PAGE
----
Halloween Special: Patrick McGrath on Sheridan Le Fanu's horror stories | Books reviews, news & interviews
Halloween Special: Patrick McGrath on Sheridan Le Fanu's horror stories
The modern Gothic novelist pays tribute to an Irish 19th-century master of the scary tale
Joseph Sheridan Le Fanu, son of a Protestant clergyman and grand-nephew of the playwright Sheridan, was born in Dublin in 1814. He spent part of his boyhood in County Limerick, where from local storytellers he heard legends of fairies and demons. Later he became a journalist. For some years he was proprietor and editor of the Dublin University Magazine, a conservative publication that spoke for the Protestant ruling class in Ireland, also known as the Ascendancy. When Le Fanu took over the magazine, however, far from ascending, the ruling class was in fact in steep decline. The anxiety both personal and political this caused him is considered key to the tone and content of much of his ﬁction. A congenital depressive, Sheridan Le Fanu lived as a recluse in Merrion Square and died in Dublin in 1873. His posthumous reputation was burnished in 1947 when Elizabeth Bowen declared that his novel Uncle Silas, although set in England, was in spirit an entirely Irish novel, and that far from being the last of the Gothic romances, it was one of the ﬁrst psychological thrillers in our literature. “And it has,” she wrote, “as terror-writing, a voluptuousness not approached since.” *
Of the ﬁve stories collected here [in the Folio Society's new edition of In a Glass Darkly: Haunting Tales for Halloween], Green Tea is the least voluptuous. It is a dry and darkly comic tale about a vicar, the Rev Mr Jennings, a scholarly gentleman who lives alone in London, “where, in a dark street off Piccadilly, he inhabits a very narrow house”. A tall thin man, then, in a very narrow house, who, when he writes a note to our narrator, Dr Martin Hesselius, does so “with a very sharp and ﬁne pencil”. Like Hesselius, and like Le Fanu himself, the vicar is a student of Emanuel Swedenborg, the philosopher and visionary who believed that there exists a world of spirits, good and evil, that interpenetrates our own world. Mr Jennings has sought the help of Hesselius, a doctor of “metaphysical medicine”, because his life has become intolerable to him. He is haunted by a small black monkey that has no objective existence.
Hesselius proves on closer inspection to be as grossly unreliable a doctor as he is a narrator
He encounters it ﬁrst on a London bus on a dark night, where he sees its red eyes glittering in the shadows. Attempting to prod it with his umbrella, he discovers to his horror that the umbrella passes right through the creature. The monkey has only one peculiarity, aside from its immateriality: its “unfathomable malignity”. It haunts the vicar, interrupting his prayers with “dreadful blasphemies”. It ﬁnally drives him to suicide.
A simple story on the face of it, but complicated by the presence of Hesselius, who proves on closer inspection to be as grossly unreliable a doctor as he is a narrator. The story has a prologue written by his unnamed medical secretary, who has selected this case from the doctor’s copious correspondence with his friend, Professor Van Loo of Leyden. The unfortunate vicar, his story buried within these various documentary frames, is no less smothered by Hesselius’s pseudoscientiﬁc hocus pocus, particularly his pronouncements on the nervous ﬂuid. But Hesselius cannot stand by his own diagnostic convictions. He hedges his bets, suggesting that the vicar’s complaint may simply be a case of “hereditary suicidal mania”, or even the result of drinking too much green tea. Hesselius is a charlatan, and the joke is in the spurious accounts he gives of what ails his patients. He is also clinically, even fatally, irresponsible. For having told the Rev Mr Jennings that, should the monkey reappear, he is to be sent for, he then goes to an inn to consider the case. Not wishing to be distracted, he tells nobody of his whereabouts. It’s while he’s thus sequestered that the vicar kills himself.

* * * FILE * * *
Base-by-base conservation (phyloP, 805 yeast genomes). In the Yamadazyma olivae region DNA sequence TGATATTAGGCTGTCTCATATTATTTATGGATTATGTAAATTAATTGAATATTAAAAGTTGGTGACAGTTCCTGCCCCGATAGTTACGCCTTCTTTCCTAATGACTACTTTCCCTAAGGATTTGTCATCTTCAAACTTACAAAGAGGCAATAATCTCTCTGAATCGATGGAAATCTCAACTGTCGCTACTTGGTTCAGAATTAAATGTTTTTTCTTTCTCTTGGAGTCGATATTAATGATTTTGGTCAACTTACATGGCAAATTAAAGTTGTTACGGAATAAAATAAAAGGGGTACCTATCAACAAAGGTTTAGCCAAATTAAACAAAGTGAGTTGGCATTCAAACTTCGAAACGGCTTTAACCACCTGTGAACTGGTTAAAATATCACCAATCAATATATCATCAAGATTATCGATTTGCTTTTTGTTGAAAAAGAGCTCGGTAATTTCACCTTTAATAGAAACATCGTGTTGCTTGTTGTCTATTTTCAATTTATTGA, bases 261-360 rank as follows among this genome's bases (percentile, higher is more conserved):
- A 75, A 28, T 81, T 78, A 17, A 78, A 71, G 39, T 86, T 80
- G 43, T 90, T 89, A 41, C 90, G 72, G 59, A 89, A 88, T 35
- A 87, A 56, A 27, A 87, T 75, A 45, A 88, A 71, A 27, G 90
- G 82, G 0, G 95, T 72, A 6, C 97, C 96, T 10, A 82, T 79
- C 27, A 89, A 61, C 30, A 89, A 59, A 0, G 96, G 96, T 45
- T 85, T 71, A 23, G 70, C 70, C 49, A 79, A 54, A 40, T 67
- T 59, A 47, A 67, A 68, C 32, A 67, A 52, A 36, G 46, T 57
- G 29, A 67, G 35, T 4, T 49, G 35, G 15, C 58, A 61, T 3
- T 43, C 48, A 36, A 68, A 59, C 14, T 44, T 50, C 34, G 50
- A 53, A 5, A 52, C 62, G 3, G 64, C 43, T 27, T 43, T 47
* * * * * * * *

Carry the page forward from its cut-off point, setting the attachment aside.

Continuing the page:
VS Pritchett found Le Fanu’s phantoms frightening because “they can be justiﬁed: blobs of the unconscious that have ﬂoated up to the surface of the mind... not perambulatory ﬁgments of family history, moaning and clanking about in fancy dress”. * Another blob from the unconscious manifests in The Familiar, which is also taken from Hesselius’s secretary’s archive of cases “more or less nearly akin to that I have entitled Green Tea”. It resembles that story in some respects. It involves a naval commander named Barton who one night hears footsteps dogging him. But when he turns there’s nobody there. Some days later a shrunken man, mad and evil in appearance, confronts the brave captain and terriﬁes him. From that point on he’s a haunted man, and a doomed man.
But unlike the events described in Green Tea, the story of Captain Barton is ultimately shown to have an explanation of sorts. The blob of the unconscious, in the form of the evil little man, arises from events that occurred early in the captain’s career. The guilt attaching to those repressed events has evidently returned with a vengeance to wreak havoc on the captain. Doctor Hesselius was not directly involved in the case of Captain Barton, but he has no doubt that, had he been consulted, “I should have without difficulty referred those phenomena to their proper disease. My diagnosis is now, necessarily, conjectural.”
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